Struggling Waltham Forest residents still being told to leave London

In the last year and a half, Waltham Forest Council told five households to move to Scunthorpe, 150 miles away

By Victoria Munro

Stock image (credit: Pixabay)

In the last year and a half, more than 100 struggling Waltham Forest households were told they would be evicted by the council if they refused to move out of London.

Five households placed in temporary accommodation by Waltham Forest Council were told to move to Scunthorpe, more than 150 miles away, while others were told to go to Stoke-on-Trent, Telford and other unfamiliar locations.

Many of those offered such moves previously told the Echo they were given only 24 hours to accept and were expected to visit their new home for the first time with all their possessions, ready to sign the contract and move in immediately.

Those who refused the offer were deemed to have made their families “voluntarily homeless” and ordered to leave their temporary accommodation anyway.

The Echo first reported on this dilemma faced by the borough’s poorest households in October 2021, revealing that the moves were arranged by a company called Reloc8 UK.

At the time, the council had told 214 households to move into Reloc8 homes, of which 94 agreed and the remaining 120 refused, since it began working with the company in 2019.

A new Freedom of Information request reveals that, in the year and a half since, a further 102 households were asked to make the agonising choice between leaving their home behind or ending up on the streets, of which 66 refused.

As in 2021, Waltham Forest households were most commonly offered a home in Stoke-on-Trent, the same city single mum Nadia Zaman was asked to move to with her three children.

At the time, Nadia told the Echo: “I don’t know where Stoke-on-Trent is. I have got my family and friends here and my childrens’ schools; it’s heart-breaking.

“Whoever decided this, it’s a very shameful act. At the end of the day, they have decided to chuck me out of London.”

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Since the Echo’s first investigation, 56 households were offered Stoke homes, of which only 17 accepted. A further 29 were asked to move to Telford, while others were offered homes in places like Scunthorpe, Walsall, Derby, Leicester, Birmingham and Nottingham.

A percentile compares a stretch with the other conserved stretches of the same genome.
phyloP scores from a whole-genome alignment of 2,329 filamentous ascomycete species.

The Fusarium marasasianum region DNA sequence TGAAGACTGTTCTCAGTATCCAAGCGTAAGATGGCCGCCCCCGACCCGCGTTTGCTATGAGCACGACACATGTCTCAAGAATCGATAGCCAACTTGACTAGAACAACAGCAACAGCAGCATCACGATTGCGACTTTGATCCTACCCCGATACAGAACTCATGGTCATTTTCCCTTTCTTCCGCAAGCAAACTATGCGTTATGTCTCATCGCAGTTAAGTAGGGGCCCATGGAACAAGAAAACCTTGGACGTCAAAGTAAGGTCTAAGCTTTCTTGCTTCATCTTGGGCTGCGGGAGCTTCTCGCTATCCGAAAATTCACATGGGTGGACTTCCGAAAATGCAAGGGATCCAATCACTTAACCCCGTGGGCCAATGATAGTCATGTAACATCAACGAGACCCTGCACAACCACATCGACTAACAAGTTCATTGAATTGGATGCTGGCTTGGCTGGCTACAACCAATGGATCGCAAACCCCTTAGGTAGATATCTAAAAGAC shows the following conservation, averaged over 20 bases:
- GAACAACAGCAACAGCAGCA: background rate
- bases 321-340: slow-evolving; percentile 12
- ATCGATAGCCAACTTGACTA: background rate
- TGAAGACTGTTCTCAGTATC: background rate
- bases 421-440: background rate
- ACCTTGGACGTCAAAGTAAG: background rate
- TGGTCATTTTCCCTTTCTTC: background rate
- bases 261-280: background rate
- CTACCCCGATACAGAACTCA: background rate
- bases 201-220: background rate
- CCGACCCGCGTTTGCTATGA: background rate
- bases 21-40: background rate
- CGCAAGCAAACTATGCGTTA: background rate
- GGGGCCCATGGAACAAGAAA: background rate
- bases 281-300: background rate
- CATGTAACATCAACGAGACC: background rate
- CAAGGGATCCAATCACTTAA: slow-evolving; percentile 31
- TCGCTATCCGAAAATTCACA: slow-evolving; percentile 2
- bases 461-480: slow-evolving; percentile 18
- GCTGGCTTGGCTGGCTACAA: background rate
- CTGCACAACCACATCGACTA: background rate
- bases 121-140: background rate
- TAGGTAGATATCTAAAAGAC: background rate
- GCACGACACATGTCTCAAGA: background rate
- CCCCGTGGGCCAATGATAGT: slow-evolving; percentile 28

Reloc8 UK pitches itself to councils as a win-win way to reduce the often multi-million sums spent on supporting residents in costly temporary accommodation each year.

Since councils can only force people out of temporary accommodation when they have found a place to live that is genuinely affordable for them, which Waltham Forest Council has previously argued is often impossible in London, the company arranges tenancies in cheaper parts of the UK.

However, Nadia, who refused to move to Stoke-on-Trent, recently won her legal battle to overturn her eviction, after the Court of Appeal ruled the council had failed to prove it had tried to find her a home closer to the borough. 

Asked to comment on the continued use of Reloc8 UK, the council’s cabinet member for housing Ahsan Khan said: “We work with a number of accommodation providers to find suitable properties outside of London and the surrounding areas, as well as providing residents with a range of support services in their new location. 

“We only offer accommodation in these different locations when the household assessed is suitable for such a move. We make every effort possible to ensure all offers meet the needs of the household, and applicants have the right to request a formal review of its suitability. 

“Households have many and varied reasons for declining offers of accommodation, and these are often highly personal. 

“It is a national scandal that families are unable to afford to live in the areas in which their friends and support networks are based. With rents outstripping rises in benefits, councils have no option but to offer homes outside the capital. 

“Local demand for housing is increasing, and the supply of affordable properties is limited. We are doing all we can to support families by building 1000 new council homes over the next four years. 

“We have also commissioned an independent Housing Commission, chaired by industry experts, to see what more can be done to improve the chronic shortage of affordable housing.”

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